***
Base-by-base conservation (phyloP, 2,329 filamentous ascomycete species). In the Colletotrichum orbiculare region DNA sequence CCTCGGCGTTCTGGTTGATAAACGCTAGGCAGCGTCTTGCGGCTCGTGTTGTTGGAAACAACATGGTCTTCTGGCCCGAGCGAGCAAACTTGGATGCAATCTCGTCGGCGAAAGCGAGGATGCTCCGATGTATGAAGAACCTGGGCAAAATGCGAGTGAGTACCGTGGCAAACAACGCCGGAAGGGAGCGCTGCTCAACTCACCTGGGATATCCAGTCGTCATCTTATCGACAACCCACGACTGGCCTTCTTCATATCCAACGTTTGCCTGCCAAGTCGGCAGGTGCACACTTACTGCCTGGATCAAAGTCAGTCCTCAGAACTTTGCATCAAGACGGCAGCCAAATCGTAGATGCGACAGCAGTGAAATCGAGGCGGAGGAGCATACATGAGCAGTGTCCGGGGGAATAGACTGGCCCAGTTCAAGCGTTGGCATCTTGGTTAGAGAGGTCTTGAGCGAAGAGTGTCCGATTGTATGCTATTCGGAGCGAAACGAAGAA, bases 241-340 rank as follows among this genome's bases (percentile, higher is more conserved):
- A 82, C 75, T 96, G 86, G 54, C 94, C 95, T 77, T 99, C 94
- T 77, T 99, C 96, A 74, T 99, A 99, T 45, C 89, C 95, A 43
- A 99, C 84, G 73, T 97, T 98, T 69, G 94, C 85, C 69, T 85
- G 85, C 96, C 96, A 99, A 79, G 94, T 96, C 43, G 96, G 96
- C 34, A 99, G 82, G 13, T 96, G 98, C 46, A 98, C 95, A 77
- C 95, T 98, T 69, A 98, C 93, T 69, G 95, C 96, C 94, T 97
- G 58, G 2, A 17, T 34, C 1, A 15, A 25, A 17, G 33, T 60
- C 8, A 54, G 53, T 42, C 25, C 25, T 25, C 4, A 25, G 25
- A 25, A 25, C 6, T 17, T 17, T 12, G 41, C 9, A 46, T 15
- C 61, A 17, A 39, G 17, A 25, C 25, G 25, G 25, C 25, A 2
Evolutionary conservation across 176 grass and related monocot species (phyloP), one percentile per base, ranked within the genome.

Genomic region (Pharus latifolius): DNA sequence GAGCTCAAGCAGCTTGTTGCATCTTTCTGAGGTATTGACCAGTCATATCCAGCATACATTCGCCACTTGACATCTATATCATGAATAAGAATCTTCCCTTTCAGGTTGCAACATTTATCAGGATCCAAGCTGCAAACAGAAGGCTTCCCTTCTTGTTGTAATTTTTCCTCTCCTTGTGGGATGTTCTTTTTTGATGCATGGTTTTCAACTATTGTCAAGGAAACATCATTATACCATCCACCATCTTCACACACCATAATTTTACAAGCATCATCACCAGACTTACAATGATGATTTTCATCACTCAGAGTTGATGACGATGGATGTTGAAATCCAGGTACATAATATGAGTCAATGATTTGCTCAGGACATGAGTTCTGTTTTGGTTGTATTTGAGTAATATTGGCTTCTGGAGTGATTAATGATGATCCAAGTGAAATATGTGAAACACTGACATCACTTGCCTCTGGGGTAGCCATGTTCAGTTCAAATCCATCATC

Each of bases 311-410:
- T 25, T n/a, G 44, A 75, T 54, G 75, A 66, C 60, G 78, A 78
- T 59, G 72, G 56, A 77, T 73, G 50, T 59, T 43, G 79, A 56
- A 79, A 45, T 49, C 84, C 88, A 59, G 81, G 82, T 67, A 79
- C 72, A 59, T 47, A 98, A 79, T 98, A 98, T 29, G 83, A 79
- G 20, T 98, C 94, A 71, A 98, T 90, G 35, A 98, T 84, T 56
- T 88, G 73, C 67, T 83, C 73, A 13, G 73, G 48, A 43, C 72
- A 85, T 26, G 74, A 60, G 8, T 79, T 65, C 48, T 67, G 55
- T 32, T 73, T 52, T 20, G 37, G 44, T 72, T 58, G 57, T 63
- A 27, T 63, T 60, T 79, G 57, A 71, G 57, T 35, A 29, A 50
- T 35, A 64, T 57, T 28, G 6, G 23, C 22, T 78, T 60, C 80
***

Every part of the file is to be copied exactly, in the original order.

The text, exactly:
Base-by-base conservation (phyloP, 2,329 filamentous ascomycete species). In the Colletotrichum orbiculare region DNA sequence CCTCGGCGTTCTGGTTGATAAACGCTAGGCAGCGTCTTGCGGCTCGTGTTGTTGGAAACAACATGGTCTTCTGGCCCGAGCGAGCAAACTTGGATGCAATCTCGTCGGCGAAAGCGAGGATGCTCCGATGTATGAAGAACCTGGGCAAAATGCGAGTGAGTACCGTGGCAAACAACGCCGGAAGGGAGCGCTGCTCAACTCACCTGGGATATCCAGTCGTCATCTTATCGACAACCCACGACTGGCCTTCTTCATATCCAACGTTTGCCTGCCAAGTCGGCAGGTGCACACTTACTGCCTGGATCAAAGTCAGTCCTCAGAACTTTGCATCAAGACGGCAGCCAAATCGTAGATGCGACAGCAGTGAAATCGAGGCGGAGGAGCATACATGAGCAGTGTCCGGGGGAATAGACTGGCCCAGTTCAAGCGTTGGCATCTTGGTTAGAGAGGTCTTGAGCGAAGAGTGTCCGATTGTATGCTATTCGGAGCGAAACGAAGAA, bases 241-340 rank as follows among this genome's bases (percentile, higher is more conserved):
- A 82, C 75, T 96, G 86, G 54, C 94, C 95, T 77, T 99, C 94
- T 77, T 99, C 96, A 74, T 99, A 99, T 45, C 89, C 95, A 43
- A 99, C 84, G 73, T 97, T 98, T 69, G 94, C 85, C 69, T 85
- G 85, C 96, C 96, A 99, A 79, G 94, T 96, C 43, G 96, G 96
- C 34, A 99, G 82, G 13, T 96, G 98, C 46, A 98, C 95, A 77
- C 95, T 98, T 69, A 98, C 93, T 69, G 95, C 96, C 94, T 97
- G 58, G 2, A 17, T 34, C 1, A 15, A 25, A 17, G 33, T 60
- C 8, A 54, G 53, T 42, C 25, C 25, T 25, C 4, A 25, G 25
- A 25, A 25, C 6, T 17, T 17, T 12, G 41, C 9, A 46, T 15
- C 61, A 17, A 39, G 17, A 25, C 25, G 25, G 25, C 25, A 2
Evolutionary conservation across 176 grass and related monocot species (phyloP), one percentile per base, ranked within the genome.

Genomic region (Pharus latifolius): DNA sequence GAGCTCAAGCAGCTTGTTGCATCTTTCTGAGGTATTGACCAGTCATATCCAGCATACATTCGCCACTTGACATCTATATCATGAATAAGAATCTTCCCTTTCAGGTTGCAACATTTATCAGGATCCAAGCTGCAAACAGAAGGCTTCCCTTCTTGTTGTAATTTTTCCTCTCCTTGTGGGATGTTCTTTTTTGATGCATGGTTTTCAACTATTGTCAAGGAAACATCATTATACCATCCACCATCTTCACACACCATAATTTTACAAGCATCATCACCAGACTTACAATGATGATTTTCATCACTCAGAGTTGATGACGATGGATGTTGAAATCCAGGTACATAATATGAGTCAATGATTTGCTCAGGACATGAGTTCTGTTTTGGTTGTATTTGAGTAATATTGGCTTCTGGAGTGATTAATGATGATCCAAGTGAAATATGTGAAACACTGACATCACTTGCCTCTGGGGTAGCCATGTTCAGTTCAAATCCATCATC

Each of bases 311-410:
- T 25, T n/a, G 44, A 75, T 54, G 75, A 66, C 60, G 78, A 78
- T 59, G 72, G 56, A 77, T 73, G 50, T 59, T 43, G 79, A 56
- A 79, A 45, T 49, C 84, C 88, A 59, G 81, G 82, T 67, A 79
- C 72, A 59, T 47, A 98, A 79, T 98, A 98, T 29, G 83, A 79
- G 20, T 98, C 94, A 71, A 98, T 90, G 35, A 98, T 84, T 56
- T 88, G 73, C 67, T 83, C 73, A 13, G 73, G 48, A 43, C 72
- A 85, T 26, G 74, A 60, G 8, T 79, T 65, C 48, T 67, G 55
- T 32, T 73, T 52, T 20, G 37, G 44, T 72, T 58, G 57, T 63
- A 27, T 63, T 60, T 79, G 57, A 71, G 57, T 35, A 29, A 50
- T 35, A 64, T 57, T 28, G 6, G 23, C 22, T 78, T 60, C 80